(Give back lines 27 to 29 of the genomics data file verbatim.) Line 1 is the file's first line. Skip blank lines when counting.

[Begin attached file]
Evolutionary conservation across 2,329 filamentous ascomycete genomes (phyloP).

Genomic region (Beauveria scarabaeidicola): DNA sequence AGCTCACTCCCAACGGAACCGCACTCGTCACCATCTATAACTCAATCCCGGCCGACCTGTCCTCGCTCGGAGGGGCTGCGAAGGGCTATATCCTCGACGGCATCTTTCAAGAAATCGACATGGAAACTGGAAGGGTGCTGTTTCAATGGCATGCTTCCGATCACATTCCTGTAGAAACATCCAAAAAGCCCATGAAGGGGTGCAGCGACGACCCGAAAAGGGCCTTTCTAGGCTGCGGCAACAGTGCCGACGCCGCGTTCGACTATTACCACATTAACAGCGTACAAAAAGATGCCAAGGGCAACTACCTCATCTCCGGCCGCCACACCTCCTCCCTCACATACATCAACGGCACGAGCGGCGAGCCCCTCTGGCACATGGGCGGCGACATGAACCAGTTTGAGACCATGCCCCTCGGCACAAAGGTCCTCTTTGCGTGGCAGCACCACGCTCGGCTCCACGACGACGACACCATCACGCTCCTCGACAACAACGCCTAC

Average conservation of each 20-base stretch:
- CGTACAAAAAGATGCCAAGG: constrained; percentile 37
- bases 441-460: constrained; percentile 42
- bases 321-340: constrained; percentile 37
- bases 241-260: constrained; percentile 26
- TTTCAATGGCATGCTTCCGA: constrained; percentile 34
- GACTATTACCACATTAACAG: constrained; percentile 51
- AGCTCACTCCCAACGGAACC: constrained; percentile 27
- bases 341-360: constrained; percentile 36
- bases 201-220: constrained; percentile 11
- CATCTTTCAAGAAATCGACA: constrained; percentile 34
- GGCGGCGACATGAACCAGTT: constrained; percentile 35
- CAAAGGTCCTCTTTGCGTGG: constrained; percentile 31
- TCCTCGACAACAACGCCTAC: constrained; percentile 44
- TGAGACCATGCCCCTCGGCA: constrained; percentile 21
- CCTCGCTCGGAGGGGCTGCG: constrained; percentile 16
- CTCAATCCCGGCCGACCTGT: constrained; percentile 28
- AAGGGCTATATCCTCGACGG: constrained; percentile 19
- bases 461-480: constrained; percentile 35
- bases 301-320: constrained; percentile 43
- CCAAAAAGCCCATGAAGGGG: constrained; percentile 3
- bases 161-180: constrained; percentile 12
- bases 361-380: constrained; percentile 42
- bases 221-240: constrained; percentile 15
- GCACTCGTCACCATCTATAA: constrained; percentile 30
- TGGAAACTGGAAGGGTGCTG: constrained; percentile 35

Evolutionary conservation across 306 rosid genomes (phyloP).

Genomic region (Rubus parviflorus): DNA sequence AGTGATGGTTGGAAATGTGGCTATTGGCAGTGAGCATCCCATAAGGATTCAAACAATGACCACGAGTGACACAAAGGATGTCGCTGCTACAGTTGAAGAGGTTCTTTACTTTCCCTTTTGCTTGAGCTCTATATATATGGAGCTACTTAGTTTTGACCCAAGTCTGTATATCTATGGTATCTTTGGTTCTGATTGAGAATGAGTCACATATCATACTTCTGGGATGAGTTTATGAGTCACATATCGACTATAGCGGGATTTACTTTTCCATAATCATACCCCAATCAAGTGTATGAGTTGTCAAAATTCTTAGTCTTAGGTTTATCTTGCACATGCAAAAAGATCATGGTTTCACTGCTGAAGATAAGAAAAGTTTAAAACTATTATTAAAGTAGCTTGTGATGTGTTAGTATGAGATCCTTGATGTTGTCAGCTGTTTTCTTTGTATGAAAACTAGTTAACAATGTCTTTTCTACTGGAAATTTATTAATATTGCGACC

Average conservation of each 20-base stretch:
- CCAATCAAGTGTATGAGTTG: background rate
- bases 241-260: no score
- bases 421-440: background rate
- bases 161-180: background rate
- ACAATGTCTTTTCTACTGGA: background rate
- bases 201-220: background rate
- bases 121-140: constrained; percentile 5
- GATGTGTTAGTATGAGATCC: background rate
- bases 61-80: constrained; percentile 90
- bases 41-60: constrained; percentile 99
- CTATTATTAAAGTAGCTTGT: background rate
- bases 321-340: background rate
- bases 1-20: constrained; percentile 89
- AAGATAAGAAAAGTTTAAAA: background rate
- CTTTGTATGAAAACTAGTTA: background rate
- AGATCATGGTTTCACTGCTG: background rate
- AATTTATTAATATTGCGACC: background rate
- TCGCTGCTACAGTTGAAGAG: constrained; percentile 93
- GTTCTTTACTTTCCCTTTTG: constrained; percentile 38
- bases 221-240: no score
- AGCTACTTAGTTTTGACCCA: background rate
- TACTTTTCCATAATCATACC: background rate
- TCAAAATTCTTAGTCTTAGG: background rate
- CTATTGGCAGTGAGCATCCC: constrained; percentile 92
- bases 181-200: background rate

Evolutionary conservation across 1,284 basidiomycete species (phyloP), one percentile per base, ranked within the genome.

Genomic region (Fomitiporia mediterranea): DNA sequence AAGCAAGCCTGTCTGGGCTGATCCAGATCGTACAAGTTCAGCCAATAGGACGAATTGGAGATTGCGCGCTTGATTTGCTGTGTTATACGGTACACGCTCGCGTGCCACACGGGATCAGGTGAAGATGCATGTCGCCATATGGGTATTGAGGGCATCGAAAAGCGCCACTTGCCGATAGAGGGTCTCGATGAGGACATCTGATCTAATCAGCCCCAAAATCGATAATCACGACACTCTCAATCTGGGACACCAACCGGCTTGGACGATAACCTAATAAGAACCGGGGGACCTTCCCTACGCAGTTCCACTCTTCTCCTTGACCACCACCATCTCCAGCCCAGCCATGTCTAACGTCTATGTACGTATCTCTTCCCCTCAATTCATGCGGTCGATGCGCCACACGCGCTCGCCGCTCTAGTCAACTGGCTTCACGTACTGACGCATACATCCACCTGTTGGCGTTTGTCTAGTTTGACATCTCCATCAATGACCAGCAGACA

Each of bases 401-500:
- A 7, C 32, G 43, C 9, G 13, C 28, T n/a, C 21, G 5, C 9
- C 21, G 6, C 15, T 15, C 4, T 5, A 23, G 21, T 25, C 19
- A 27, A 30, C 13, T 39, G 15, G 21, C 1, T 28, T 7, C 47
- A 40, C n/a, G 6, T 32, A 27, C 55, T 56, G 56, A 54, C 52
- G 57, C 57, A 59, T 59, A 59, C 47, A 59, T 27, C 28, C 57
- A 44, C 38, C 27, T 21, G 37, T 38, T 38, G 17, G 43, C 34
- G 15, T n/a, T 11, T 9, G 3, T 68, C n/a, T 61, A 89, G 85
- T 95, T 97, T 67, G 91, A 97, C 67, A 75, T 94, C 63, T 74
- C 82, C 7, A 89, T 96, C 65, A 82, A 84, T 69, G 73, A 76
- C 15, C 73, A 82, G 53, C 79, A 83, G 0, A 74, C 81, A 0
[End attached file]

- GCACTCGTCACCATCTATAA: constrained; percentile 30
- TGGAAACTGGAAGGGTGCTG: constrained; percentile 35

Evolutionary conservation across 306 rosid genomes (phyloP).